On November 15, Slanza Auckland met in the library within the lovely grounds of St Mary’s College, Herne Bay, to celebrate a successful year and to hear editor/teacher/author Graeme Lay speak about “Fictionalising history - bringing the dead back to life”. What followed was not only a talk about an extraordinary man - James Cook - but also the story behind the writing of the James Cook Trilogy.
Graeme has written a lot of nonfiction history but noted that facts about history are only half the story. Non-fiction writers inform us but novelists move us and let us emotionally sympathise with the characters. With fiction we can attempt to get “into the soul of the characters”.
In the course of researching his book “In search of paradise” Graeme became very interested in initial European contact with the peoples of the Pacific Islands. Much had been written and published about these encounters, so moved were those who first came into contact with the island peoples. A trip to the Frankfurt Book fair to look for a publisher resulted in a request for for a book on James Cook emphasizing the contact between Cook, his men and Pacific peoples, and Graeme then wrote a sample chapter focussing on Niue, trying to show the reasons why the islanders repelled them. He wasn’t satisfied with this chapter and felt that others had done it more effectively, but the character of Cook stuck in his mind. In his research Cook appeared as a titanic figure. His image was everywhere - on stamps, banknotes, along with the famous portrait of him had been commissioned by Joseph Banks.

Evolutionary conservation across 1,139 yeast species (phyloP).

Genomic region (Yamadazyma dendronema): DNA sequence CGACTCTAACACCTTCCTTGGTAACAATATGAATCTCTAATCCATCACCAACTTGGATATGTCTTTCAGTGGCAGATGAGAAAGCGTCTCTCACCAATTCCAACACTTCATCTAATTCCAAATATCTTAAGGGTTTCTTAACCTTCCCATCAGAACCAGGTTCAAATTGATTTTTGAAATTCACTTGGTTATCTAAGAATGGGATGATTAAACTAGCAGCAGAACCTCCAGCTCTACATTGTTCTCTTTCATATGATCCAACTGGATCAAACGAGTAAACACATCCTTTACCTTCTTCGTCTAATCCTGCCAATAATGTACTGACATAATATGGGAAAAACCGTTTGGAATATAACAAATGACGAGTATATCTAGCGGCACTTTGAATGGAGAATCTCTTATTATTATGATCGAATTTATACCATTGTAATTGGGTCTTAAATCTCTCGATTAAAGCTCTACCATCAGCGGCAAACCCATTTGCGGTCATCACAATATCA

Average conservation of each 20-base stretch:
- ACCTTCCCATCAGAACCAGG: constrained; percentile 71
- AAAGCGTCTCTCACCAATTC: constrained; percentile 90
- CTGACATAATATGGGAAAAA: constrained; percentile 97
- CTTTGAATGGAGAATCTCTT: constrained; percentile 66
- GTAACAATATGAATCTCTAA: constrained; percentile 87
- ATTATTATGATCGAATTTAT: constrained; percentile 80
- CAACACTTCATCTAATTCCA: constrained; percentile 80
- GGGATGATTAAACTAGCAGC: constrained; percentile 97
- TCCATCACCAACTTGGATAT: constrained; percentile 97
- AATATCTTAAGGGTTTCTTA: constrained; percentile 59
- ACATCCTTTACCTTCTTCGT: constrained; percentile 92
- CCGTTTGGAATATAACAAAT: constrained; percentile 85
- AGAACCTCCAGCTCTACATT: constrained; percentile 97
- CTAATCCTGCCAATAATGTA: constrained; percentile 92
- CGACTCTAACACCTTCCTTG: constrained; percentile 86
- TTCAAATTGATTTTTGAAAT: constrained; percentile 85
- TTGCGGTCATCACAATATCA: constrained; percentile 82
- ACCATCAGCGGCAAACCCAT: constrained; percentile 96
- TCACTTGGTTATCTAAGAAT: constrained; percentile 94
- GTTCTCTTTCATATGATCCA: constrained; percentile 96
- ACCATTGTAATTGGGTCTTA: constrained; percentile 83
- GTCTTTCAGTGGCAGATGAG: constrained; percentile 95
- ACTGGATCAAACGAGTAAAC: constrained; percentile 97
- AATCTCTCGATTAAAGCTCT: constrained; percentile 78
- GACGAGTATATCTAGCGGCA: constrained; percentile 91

Graeme didn’t know much about Cook’s private life or motivations and decided that he wanted to tell his story in fiction commenting on what a big step it is to “have to walk the deck with your character”. Cook wrote many journals, as was required by the Navy but they didn’t contain personal reflections so Graeme decided to have Cook write letters and keep a journal specifically for his wife, allowing Elizabeth to be brought into the story even though she was “offstage” for much of the time. The three books in his
Graeme had already done a lot of research for his previous books on the Pacific which fed into this trilogy but, to judge by the quality of the talk he gave us, full of facts and anecdotes about Cook’s journeys, has spent years reading about and further researching Cook. As an audience we were completely spellbound.
With the 2019 celebrations of the first encounters between Cook, Tupaia, the Tahitian priest and navigator who travelled with Cook, and Maori where the Endeavour landed (Gisborne/Te Tairāwhiti, Mercury Bay, Bay of Islands and Marlborough), Graeme’s books, anecdotes and vast knowledge will be great additions to any school programme looking of this defining time in our history.